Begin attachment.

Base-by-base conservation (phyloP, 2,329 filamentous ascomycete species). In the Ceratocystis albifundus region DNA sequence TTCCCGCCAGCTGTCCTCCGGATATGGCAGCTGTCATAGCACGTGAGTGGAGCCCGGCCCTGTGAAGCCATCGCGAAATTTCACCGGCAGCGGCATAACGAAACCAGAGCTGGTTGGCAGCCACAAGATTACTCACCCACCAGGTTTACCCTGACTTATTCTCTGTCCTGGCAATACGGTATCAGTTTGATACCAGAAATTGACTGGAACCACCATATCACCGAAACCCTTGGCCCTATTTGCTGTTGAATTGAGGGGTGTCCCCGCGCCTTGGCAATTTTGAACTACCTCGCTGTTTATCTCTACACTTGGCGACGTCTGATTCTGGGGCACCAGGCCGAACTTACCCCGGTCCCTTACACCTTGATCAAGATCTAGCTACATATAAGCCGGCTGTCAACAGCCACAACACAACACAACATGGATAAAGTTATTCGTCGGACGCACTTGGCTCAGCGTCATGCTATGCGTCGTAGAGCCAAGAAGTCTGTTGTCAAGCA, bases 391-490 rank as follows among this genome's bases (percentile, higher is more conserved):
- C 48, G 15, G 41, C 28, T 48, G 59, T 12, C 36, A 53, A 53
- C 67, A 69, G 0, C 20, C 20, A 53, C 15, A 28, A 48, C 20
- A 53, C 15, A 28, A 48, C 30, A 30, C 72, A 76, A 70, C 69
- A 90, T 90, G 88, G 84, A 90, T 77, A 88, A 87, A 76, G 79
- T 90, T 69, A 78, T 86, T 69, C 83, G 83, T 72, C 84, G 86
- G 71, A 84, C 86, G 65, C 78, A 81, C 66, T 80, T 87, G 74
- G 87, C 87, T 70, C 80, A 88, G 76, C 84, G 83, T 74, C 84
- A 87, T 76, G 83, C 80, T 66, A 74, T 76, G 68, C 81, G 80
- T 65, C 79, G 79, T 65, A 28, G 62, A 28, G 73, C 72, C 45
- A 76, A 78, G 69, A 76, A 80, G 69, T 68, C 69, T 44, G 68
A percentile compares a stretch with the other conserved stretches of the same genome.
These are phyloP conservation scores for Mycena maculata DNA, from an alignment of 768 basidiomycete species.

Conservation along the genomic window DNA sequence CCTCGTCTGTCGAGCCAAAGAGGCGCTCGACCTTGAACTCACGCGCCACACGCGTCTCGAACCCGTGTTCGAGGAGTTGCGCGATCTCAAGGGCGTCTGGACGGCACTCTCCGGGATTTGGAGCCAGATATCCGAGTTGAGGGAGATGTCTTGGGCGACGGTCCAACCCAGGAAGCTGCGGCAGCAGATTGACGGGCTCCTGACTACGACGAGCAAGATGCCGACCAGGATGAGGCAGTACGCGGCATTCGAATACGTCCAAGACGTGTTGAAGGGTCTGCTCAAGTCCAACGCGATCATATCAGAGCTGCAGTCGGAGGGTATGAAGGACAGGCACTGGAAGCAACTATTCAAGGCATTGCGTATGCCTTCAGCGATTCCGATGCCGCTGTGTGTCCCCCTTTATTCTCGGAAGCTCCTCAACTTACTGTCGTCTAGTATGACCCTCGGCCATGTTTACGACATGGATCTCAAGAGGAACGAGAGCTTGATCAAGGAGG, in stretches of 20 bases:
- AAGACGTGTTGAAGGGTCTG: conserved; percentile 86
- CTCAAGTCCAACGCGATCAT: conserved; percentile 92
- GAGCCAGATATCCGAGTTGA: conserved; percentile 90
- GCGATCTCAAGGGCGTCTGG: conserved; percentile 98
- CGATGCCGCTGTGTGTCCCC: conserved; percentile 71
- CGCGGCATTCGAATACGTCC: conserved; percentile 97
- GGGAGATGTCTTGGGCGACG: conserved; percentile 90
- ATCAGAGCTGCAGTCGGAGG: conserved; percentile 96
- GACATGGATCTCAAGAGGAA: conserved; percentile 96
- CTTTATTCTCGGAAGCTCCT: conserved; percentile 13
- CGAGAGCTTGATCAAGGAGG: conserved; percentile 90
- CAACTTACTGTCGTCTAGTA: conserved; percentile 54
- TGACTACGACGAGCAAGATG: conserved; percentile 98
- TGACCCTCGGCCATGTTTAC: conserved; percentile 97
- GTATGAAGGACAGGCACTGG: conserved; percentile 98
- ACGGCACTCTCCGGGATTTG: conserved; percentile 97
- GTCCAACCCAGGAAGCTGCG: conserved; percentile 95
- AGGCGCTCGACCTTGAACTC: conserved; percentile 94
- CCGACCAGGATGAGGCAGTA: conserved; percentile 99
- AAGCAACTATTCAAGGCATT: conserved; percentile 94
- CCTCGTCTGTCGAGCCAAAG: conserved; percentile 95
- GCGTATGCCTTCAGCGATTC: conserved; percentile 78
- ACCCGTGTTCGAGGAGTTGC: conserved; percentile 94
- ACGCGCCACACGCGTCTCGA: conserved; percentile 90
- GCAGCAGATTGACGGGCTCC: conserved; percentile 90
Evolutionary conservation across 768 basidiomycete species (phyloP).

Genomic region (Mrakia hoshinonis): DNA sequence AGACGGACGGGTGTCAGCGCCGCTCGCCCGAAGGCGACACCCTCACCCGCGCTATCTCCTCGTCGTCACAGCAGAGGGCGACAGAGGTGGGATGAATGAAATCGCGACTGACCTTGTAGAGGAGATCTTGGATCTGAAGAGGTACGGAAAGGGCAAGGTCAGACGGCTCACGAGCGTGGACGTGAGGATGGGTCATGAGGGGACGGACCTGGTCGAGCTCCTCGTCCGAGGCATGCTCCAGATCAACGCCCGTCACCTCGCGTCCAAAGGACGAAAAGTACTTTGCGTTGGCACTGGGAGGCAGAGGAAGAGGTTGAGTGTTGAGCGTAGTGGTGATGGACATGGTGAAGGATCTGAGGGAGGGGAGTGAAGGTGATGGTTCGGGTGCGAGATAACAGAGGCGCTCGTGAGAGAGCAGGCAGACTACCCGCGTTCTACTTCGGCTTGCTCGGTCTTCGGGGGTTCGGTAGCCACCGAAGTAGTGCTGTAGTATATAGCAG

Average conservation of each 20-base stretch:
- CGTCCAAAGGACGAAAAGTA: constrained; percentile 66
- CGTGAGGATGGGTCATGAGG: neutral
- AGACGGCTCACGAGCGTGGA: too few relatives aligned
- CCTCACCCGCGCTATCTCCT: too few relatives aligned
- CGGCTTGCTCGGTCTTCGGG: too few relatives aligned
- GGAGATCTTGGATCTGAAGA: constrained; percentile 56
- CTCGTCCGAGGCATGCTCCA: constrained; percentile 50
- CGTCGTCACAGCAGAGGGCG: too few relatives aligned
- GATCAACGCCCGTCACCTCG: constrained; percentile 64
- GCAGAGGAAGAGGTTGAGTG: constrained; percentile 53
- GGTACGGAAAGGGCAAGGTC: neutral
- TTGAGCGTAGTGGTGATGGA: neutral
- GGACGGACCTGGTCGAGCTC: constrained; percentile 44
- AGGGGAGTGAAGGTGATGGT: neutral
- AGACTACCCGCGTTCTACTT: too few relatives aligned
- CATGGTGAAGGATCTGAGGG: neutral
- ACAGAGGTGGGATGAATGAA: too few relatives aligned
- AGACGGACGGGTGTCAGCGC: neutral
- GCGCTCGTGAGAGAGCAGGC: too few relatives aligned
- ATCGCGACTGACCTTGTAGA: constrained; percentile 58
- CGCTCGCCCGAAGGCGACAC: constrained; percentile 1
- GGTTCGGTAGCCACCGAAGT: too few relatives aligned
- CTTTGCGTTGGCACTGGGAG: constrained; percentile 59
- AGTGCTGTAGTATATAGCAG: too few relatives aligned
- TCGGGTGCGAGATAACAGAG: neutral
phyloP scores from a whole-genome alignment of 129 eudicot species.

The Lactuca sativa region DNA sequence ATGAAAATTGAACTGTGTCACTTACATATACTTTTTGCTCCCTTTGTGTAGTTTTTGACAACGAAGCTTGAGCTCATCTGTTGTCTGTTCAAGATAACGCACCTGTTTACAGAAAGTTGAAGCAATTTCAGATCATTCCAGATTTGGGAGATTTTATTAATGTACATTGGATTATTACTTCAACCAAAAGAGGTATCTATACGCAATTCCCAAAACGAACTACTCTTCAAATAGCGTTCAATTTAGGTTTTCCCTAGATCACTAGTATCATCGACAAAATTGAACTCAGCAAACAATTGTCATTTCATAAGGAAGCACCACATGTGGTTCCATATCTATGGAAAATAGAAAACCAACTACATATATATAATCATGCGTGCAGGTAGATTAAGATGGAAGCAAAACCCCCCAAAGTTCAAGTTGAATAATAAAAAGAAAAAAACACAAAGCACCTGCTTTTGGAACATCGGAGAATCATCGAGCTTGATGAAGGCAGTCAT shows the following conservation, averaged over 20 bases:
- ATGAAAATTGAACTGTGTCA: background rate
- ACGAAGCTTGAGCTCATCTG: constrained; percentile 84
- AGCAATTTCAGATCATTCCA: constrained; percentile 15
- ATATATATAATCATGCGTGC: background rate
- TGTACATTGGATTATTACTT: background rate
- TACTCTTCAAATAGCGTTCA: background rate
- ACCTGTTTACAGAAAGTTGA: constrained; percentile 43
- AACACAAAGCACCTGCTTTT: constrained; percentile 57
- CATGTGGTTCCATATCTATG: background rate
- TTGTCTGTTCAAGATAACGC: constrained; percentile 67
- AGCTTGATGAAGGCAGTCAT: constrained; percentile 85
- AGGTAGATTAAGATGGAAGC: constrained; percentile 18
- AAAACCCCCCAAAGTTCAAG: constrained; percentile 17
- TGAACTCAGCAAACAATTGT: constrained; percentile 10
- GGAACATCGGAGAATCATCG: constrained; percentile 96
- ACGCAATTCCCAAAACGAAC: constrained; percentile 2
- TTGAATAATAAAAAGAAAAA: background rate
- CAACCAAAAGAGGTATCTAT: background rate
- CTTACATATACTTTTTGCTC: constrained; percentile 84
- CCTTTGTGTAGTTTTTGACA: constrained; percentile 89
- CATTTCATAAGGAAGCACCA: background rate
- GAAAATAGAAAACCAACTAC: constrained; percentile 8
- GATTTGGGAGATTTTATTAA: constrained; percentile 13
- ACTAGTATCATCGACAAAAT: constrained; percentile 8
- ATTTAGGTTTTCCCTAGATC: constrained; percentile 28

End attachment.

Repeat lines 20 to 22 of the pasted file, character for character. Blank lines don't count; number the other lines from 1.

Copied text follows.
- CGCGGCATTCGAATACGTCC: conserved; percentile 97
- GGGAGATGTCTTGGGCGACG: conserved; percentile 90
- ATCAGAGCTGCAGTCGGAGG: conserved; percentile 96